Rhauan Young, 32, became interested in the industry after seeing opportunities to learn, grow and "work on sustainability from the inside to be part of the solution." Her first role was marketing and sales representative for Corden Manufacturing Ltd. in the U.K.
"I was responsible for specifying and selling a sustainable urban drainage solution utilizing a plastic paver," said Young, now product sales director for wipes for Berry Global Group Inc.
Career highlights for Young include "successfully identifying inflationary impacts of 2023 and rolling out price increases and cost out projects across all segments in [Health, Hygiene and Specialties] to cover these, in line with target of $35 million"; being named a Rising Star sales representative by Berry in 2018; and overachieving her annual operating plan by 25 percent her first year as sales manager leading a team in 2019.
She previously worked as a commercial sales leader for Terram and Tubex, part of Berry. She launched a new recycled paver into the market to support sustainable urban drainage systems for Geos and Forestry in 2022 and launched the first recycling scheme for tree protection tubes and the first biodegradable product in the market in 2021.
Young studied marking and sports science at the University of Derby. She is involved with Confor, an organization that supports sustainable forestry, and a local community climate action group in Derby, U.K.
"It's a great industry to have an impact in and make a difference," she said. "Don't be worried to challenge the status quo. Do your own research to clarify your own opinions, and get stuck in as much as possible."
Q: What emerging technology or market most interests you?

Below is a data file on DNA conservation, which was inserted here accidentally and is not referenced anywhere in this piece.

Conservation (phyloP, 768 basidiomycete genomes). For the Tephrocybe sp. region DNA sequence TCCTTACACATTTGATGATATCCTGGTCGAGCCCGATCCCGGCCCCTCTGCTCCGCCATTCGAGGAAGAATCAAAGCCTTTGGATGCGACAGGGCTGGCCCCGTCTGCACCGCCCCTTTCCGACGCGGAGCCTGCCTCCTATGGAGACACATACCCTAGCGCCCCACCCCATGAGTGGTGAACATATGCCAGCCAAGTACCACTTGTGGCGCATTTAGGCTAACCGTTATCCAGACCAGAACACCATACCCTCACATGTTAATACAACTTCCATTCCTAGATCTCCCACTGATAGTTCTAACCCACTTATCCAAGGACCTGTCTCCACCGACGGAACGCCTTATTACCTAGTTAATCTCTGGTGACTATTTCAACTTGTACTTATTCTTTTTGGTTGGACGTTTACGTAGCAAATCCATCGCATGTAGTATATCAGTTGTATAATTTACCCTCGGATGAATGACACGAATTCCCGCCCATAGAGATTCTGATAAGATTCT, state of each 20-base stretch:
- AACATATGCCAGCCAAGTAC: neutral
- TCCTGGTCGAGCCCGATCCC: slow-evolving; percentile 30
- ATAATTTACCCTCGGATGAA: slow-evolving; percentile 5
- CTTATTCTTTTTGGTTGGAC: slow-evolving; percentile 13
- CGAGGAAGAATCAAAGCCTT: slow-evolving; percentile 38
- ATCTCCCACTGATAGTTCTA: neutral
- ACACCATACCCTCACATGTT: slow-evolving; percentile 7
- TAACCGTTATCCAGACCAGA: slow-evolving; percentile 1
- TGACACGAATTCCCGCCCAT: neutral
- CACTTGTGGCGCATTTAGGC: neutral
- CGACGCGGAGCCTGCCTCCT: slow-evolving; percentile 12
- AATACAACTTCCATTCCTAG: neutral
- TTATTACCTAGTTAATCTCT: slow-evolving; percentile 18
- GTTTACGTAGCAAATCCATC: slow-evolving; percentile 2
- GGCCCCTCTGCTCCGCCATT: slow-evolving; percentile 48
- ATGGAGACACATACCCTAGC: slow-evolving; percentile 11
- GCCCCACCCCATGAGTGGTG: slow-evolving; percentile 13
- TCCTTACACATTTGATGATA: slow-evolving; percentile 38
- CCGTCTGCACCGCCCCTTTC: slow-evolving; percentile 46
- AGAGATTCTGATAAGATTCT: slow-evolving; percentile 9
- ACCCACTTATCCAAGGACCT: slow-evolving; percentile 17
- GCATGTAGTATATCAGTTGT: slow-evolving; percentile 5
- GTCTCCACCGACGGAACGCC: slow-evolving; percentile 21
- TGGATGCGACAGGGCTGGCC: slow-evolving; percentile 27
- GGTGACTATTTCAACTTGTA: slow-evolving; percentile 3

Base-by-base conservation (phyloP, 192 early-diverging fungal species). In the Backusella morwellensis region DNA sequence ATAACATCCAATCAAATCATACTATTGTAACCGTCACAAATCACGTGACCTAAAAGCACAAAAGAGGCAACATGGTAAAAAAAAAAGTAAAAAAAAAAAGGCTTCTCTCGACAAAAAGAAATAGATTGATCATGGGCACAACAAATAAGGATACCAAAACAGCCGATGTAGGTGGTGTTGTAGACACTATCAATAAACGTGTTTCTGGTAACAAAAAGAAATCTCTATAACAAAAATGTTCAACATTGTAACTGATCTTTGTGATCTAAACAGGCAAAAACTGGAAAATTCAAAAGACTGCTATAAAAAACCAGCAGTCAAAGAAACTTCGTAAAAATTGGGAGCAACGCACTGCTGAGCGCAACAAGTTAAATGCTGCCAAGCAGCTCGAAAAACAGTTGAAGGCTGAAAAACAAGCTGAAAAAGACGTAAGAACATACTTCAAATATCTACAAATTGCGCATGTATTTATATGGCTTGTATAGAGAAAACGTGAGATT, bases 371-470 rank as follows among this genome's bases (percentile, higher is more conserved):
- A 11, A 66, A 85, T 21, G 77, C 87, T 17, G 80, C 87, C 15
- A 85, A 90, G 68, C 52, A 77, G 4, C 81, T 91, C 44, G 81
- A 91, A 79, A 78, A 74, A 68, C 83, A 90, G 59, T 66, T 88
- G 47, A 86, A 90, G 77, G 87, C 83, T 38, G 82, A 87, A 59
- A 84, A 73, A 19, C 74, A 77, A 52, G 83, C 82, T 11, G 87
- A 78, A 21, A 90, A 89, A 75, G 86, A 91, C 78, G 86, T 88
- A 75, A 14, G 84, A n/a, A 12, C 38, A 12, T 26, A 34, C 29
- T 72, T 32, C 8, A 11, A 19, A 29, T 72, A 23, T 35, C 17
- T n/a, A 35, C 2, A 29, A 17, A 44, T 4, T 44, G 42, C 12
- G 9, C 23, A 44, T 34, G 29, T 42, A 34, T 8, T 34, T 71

Young: AI (artificial intelligence) most interests me due to vast impact it could have on our day-to-day lives, especially in areas such as health, education and the environment. One example which is fascinating is around energy management. AI tools reducing CO2 emissions and energy costs with no negative impact on performance.
Q: What about the plastics industry surprises you?
Young: The vast amount of growth and opportunity there still is to improve. Over the last five to 10 years, it's great to see the steps the industry are taking around areas such as waste management and goals to net zero. However, we are still very much in the infancy of this and could learn more from each other.
Q: If you were CEO of a company, what would you do first?
Young: Sit down with the board and my direct reports to understand what they thought was going well and where they saw room for improvement. This would help me to understand who my supporters are and who I can lean on where needed. Using their feedback, I would create a 90-day plan to highlight the priorities and focus on the quick wins. This would then allow me to look at the longer-term strategy for the business and make any changes needed.